There are two set-ups. The Ti features ‘Frequency Selective Damping’ developed by long-time Alfa collaborator, Koni, with an extra valve coming into play if it senses high-frequency bumps are a problem and doing its best to smooth them out.

The Veloce picks up ‘Active Dual-Stage Valve Suspension’ with electronically controlled damping developed by another of Alfa’s favourite suppliers, Marelli. This time an ‘electro-actuated valve’ does a similar job but to a slightly finer degree.

In N and A mode the car rides well, although if you dial up the Veloce’s adaptive dampers you’re going to feel it. That said, in the Veloce, the combination of D mode with the suspension softened is pretty much perfect.

The seven-speed dual-clutch auto is smooth in general driving although it can be reluctant and ‘shunty’ in slow-speed manoeuvres. (Ti variant pictured) The seven-speed dual-clutch auto is smooth in general driving although it can be reluctant and ‘shunty’ in slow-speed manoeuvres. (Ti variant pictured)

Handling-wise the car feels balanced and planted in corners. In fact, more like a sporty hatch than an SUV. The steering is accurate, road feel is good, and it’s responsive.

The steering ratio is quick, which means the car points into corners rapidly. But the flip-side of that is an 11.6m turning circle, which you’ll need to be aware of in the parking station.

The Tonale weighs around 1600kg and braking is well up to scratch with meaty discs all around, ventilated at the front (Ti - 330mm fr / 278mm rr - Veloce - 345mm fr / 305mm rr). And the Veloce is upgraded to Brembo calipers - four-piston fixed at the front and single piston at the rear.

But, arguably, the more interesting thing is the car features ‘braking-by-wire’, which blends the physical brakes with regenerative braking supplied by the electric motor.

The Tonale weighs around 1600kg and braking is well up to scratch with meaty discs all around. (Ti variant pictured) The Tonale weighs around 1600kg and braking is well up to scratch with meaty discs all around. (Ti variant pictured)

Often the brake pedal in a regen braking car can feel doughy and unsure, but this one feels firm and progressive. You’d have no idea that regenerative braking is involved in the equation.

In terms of general refinement and ergonomics the grippy steering wheel is typically Alfa, with little perforated cut-outs for your thumbs, the screens are clear as crystal and the software in the multimedia display is intuitive and easy to progress through while the mix of physical and digital controls is sensible.

The front sports seats remain comfortable and supportive, even after lengthy stints behind the wheel and it’s worth pointing out the hybrid functionality allows silent start (always a neighbour-friendly feature) and up to around 15km/h, with a delicate throttle, you’ll remain in EV-only mode.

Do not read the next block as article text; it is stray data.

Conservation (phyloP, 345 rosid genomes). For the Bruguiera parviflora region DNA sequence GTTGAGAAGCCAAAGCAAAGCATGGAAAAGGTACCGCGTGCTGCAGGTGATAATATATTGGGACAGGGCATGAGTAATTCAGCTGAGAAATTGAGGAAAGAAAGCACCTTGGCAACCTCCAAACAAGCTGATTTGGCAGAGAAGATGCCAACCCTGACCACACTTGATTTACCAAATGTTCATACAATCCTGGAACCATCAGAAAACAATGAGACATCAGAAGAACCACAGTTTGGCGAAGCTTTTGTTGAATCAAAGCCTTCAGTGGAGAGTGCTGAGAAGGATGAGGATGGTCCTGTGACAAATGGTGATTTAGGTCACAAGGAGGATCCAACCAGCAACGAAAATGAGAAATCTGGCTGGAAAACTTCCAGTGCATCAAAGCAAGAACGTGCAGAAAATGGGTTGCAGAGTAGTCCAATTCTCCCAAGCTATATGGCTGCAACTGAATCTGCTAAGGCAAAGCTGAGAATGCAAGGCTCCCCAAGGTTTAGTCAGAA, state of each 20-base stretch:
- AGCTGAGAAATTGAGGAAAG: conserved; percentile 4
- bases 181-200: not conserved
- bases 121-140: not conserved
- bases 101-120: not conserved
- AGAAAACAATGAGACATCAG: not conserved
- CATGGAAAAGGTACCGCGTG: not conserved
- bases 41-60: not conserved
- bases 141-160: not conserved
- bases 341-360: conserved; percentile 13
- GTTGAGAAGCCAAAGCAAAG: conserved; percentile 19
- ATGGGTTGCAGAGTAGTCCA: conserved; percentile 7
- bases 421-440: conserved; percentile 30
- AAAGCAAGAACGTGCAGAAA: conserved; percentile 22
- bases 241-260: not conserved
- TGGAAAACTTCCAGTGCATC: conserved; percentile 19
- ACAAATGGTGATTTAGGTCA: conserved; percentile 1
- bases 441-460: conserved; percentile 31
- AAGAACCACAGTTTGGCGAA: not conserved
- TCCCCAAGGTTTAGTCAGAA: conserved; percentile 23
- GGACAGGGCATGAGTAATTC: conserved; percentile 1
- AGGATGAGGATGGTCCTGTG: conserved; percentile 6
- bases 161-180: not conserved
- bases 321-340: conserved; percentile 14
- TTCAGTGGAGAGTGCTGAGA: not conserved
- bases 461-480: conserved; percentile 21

That said, the hybrid system also supports the stop-start and it can be a bit gruff and fractious, letting you know when its turning the engine back on. But it’s far from a deal-breaker.

The front sports seats are comfortable and supportive. (Ti variant pictured) The front sports seats are comfortable and supportive. (Ti variant pictured)

Safety – What safety equipment is fitted? What is its safety rating?

The Tonale scored a maximum five-star ANCAP safety rating from testing in 2022.

The Ti’s active, crash-avoidance tech includes auto emergency braking (AEB) (operating from 5.0 to 150km/h), lane departure warning, lane-keeping assist, adaptive cruise, active high beam, traffic sign recognition, front and rear parking sensors and tyre pressure monitoring.

The Tonale scored a maximum five-star ANCAP safety rating from testing in 2022. (Ti variant pictured) The Tonale scored a maximum five-star ANCAP safety rating from testing in 2022. (Ti variant pictured)

The Veloce adds blind-spot monitoring, Traffic Jam Assist, side parking sensors and a 360-degree camera view.

If a crash is unavoidable, there are six airbags onboard - front and side for the driver and front passenger, as well as full length curtains. No front centre bag, though, but an SOS call button is included

There are three top tethers and two ISOFIX anchor positions across the back row for locating baby capsules and child seats.

Ownership – What warranty is offered? What are its service intervals? What are its running costs?

The Tonale is covered by Alfa Romeo Australia’s five-year/unlimited km warranty, with 24-hour roadside assistance included for the duration, both of which are expected in this category. 

Maintenance intervals are 12 months/15,000km, and the annual average service cost over the first five years is a hefty $695. 

Worth noting Alfa has adopted NFT technology to create a ‘digital certificate’ for the Tonale, which keeps track of ownership and the car’s history, with things like service records stored securely to enhance resale value by assuring future buyers of the car’s provenance.

The Tonale is covered by Alfa Romeo Australia’s five-year/unlimited km warranty. (Veloce variant pictured) The Tonale is covered by Alfa Romeo Australia’s five-year/unlimited km warranty. (Veloce variant pictured)

Alfa Romeo’s Tonale is good value relative to the competition, looks bold and it’s an engaging drive. And it’s full of great design details. The big question is, does it have the badge pull to draw SUV buyers into an Alfa? Time will tell, but if it’s ever going to happen, this car has the core attributes to give it a red hot go.

Note: CarsGuide attended this event as a guest of the manufacturer, with travel, accommodation and meals provided.

$49,900

Based on new car retail price

VIEW PRICING & SPECS

Daily driver score

3.9/5

Urban score

3.9/5
Disclaimer: The pricing information shown in the editorial content (Review Prices) is to be used as a guide only and is based on information provided to Carsguide Autotrader Media Solutions Pty Ltd (Carsguide) both by third party sources and the car manufacturer at the time of publication. The Review Prices were correct at the time of publication.  Carsguide does not warrant or represent that the information is accurate, reliable, complete, current or suitable for any particular purpose. You should not use or rely upon this information without conducting an independent assessment and valuation of the vehicle.